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In the RISC-V specification, there is support for the conversion between floating point and integer numbers, in particular the fcvt* class of instructions. I'm wondering what the hardware implementation of these conversion processes require and how expensive they are.

If the community would be able to point me to some academic (or other) resources on how this conversion works at a hardware level, I would be very appreciative :)

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Look at denormalised double precision floating-point numbers. The lowest mantissa bit has a value of 2^-k for some fixed k.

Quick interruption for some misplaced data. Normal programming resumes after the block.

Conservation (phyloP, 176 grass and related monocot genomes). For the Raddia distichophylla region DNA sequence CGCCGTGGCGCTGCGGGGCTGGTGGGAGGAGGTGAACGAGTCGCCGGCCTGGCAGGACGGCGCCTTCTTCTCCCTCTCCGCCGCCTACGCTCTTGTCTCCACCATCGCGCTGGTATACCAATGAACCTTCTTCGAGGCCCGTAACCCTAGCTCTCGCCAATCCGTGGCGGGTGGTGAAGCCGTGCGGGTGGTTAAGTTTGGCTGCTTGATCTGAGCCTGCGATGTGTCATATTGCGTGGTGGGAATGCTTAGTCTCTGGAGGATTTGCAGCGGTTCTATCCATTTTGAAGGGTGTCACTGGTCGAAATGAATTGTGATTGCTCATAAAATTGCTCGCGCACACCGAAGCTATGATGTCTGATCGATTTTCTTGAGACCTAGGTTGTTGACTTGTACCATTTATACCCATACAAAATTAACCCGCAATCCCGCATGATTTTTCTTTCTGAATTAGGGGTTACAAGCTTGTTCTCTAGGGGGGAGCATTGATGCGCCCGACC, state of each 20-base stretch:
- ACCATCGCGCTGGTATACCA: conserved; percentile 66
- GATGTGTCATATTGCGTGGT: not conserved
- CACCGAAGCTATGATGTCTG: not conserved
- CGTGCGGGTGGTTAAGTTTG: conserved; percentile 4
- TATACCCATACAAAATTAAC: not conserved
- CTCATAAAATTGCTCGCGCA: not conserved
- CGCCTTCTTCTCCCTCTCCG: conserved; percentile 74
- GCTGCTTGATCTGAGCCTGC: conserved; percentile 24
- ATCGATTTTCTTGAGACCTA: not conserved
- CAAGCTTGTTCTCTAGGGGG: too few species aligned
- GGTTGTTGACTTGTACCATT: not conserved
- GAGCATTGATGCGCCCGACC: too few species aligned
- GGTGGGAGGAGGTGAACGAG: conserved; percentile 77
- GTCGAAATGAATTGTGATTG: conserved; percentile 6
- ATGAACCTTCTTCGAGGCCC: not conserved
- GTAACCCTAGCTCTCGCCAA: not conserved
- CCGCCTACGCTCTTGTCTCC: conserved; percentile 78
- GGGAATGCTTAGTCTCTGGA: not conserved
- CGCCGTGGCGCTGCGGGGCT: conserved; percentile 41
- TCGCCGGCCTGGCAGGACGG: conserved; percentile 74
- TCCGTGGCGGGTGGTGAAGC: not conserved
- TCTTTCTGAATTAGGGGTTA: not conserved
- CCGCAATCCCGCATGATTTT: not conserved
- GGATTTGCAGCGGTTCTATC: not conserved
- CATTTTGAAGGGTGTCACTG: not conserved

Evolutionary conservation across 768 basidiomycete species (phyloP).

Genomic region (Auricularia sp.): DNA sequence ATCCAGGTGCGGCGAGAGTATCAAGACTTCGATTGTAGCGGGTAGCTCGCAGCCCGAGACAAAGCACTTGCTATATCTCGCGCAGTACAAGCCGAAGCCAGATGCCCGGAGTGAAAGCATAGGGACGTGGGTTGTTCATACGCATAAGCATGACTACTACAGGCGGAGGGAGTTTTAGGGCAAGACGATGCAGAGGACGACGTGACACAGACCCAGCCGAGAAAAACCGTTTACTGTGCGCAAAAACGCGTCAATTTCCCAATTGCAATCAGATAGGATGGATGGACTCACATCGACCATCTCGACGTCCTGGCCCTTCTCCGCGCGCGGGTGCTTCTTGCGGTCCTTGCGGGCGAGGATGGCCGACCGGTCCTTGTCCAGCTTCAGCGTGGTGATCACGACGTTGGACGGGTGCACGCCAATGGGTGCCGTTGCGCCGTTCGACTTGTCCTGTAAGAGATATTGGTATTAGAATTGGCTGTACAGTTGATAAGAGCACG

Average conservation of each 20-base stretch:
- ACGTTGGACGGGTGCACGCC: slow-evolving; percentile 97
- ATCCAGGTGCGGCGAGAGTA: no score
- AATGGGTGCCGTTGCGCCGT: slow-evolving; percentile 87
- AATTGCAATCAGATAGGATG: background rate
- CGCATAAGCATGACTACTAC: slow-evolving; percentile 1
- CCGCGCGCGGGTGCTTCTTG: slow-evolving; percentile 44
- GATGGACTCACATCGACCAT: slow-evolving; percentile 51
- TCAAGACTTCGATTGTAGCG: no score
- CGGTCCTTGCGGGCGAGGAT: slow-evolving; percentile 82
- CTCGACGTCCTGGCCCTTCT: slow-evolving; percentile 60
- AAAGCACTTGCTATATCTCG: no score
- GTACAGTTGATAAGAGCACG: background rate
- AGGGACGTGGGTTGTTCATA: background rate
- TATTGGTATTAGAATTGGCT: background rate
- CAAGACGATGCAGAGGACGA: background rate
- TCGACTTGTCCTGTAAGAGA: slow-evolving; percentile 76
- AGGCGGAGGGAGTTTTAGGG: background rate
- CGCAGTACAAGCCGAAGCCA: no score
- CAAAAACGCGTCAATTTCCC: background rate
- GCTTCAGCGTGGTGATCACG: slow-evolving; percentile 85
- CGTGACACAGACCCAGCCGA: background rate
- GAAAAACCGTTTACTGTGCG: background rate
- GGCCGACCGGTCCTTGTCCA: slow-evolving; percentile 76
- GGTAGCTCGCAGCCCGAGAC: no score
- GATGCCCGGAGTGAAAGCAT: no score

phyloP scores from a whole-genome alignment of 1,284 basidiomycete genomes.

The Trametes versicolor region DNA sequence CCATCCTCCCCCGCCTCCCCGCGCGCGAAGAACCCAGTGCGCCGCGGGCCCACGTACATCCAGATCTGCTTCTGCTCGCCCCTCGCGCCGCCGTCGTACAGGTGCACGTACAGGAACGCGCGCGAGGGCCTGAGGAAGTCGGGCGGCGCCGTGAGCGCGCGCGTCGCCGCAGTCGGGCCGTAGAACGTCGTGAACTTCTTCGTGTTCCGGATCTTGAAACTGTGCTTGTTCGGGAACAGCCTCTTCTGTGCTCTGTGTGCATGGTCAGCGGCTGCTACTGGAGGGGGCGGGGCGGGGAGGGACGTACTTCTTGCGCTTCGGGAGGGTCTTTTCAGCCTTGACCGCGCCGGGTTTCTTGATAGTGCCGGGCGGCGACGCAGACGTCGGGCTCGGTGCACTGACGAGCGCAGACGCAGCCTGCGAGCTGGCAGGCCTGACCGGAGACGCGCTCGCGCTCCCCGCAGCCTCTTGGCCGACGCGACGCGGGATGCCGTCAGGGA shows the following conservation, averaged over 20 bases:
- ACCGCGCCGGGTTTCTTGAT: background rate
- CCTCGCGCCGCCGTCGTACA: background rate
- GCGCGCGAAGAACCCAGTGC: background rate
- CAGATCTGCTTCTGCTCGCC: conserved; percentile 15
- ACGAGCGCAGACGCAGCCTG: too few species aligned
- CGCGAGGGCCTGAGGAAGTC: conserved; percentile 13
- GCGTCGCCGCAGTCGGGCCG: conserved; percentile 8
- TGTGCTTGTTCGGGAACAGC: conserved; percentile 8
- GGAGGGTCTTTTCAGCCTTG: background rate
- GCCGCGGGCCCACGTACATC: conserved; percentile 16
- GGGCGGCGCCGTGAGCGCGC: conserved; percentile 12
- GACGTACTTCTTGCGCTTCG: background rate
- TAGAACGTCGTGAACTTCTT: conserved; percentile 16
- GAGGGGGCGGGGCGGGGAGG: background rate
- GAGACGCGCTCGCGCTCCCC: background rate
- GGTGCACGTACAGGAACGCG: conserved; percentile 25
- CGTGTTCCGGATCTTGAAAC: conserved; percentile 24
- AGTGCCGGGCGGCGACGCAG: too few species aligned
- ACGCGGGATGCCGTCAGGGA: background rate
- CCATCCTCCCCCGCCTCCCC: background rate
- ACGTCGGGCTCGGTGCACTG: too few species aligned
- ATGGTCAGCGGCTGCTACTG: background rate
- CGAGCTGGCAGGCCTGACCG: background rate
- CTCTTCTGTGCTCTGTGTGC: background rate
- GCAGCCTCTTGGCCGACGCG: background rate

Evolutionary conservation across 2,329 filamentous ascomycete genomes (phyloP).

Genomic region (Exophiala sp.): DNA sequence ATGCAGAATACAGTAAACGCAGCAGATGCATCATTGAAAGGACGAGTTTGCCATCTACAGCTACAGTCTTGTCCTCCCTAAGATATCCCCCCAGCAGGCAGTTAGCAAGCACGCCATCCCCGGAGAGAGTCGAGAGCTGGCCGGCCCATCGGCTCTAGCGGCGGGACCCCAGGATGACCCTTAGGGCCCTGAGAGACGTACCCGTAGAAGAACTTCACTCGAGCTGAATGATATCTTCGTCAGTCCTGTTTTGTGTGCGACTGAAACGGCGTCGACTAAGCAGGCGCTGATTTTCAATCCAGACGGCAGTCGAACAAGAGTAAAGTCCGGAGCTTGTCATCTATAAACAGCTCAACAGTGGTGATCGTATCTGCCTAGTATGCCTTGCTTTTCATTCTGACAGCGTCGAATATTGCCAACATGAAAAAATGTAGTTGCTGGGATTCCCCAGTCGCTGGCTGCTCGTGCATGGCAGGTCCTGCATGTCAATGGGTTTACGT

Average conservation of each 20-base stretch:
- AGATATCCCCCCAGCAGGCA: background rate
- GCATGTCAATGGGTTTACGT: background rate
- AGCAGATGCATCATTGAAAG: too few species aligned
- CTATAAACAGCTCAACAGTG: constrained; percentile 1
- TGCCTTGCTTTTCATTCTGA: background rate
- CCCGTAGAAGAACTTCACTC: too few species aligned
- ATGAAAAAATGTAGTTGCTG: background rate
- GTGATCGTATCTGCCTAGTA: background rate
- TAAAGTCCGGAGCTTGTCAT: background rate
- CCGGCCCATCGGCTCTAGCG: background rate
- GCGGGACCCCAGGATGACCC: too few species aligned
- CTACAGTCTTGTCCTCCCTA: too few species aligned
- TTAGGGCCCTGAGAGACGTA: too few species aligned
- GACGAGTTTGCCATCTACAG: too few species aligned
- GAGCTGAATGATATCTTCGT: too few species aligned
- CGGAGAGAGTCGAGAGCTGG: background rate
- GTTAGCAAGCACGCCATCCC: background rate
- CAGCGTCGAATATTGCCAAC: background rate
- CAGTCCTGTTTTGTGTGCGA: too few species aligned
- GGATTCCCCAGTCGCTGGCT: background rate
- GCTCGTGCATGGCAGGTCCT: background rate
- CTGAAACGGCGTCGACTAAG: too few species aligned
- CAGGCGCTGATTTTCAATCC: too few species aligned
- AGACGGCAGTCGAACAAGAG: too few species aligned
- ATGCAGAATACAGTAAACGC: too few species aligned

Now take any floating-point number and multiply it by 2^-k. The result is a denormalised floating point number with all the mantissa bits in the right position. Now you just need to get a 64 bit mantissa instead of 53 bit, use twos complement instead of signed magnitude for negative numbers, get the rounding right, and handle numbers outside the valid range.

Maybe simpler: Adding 1.5 x 2^52 to x will store the integer part of x into the lowest 52 bits of the mantissa if -0.5 x 2^52 <= x <= 0.5 x 2^52 - 1. Just figure out what this operation will do and how to extend it to 64 bits. (Often useful if you want to round numbers in that range to an integer value. Very effective if you want to round a product).

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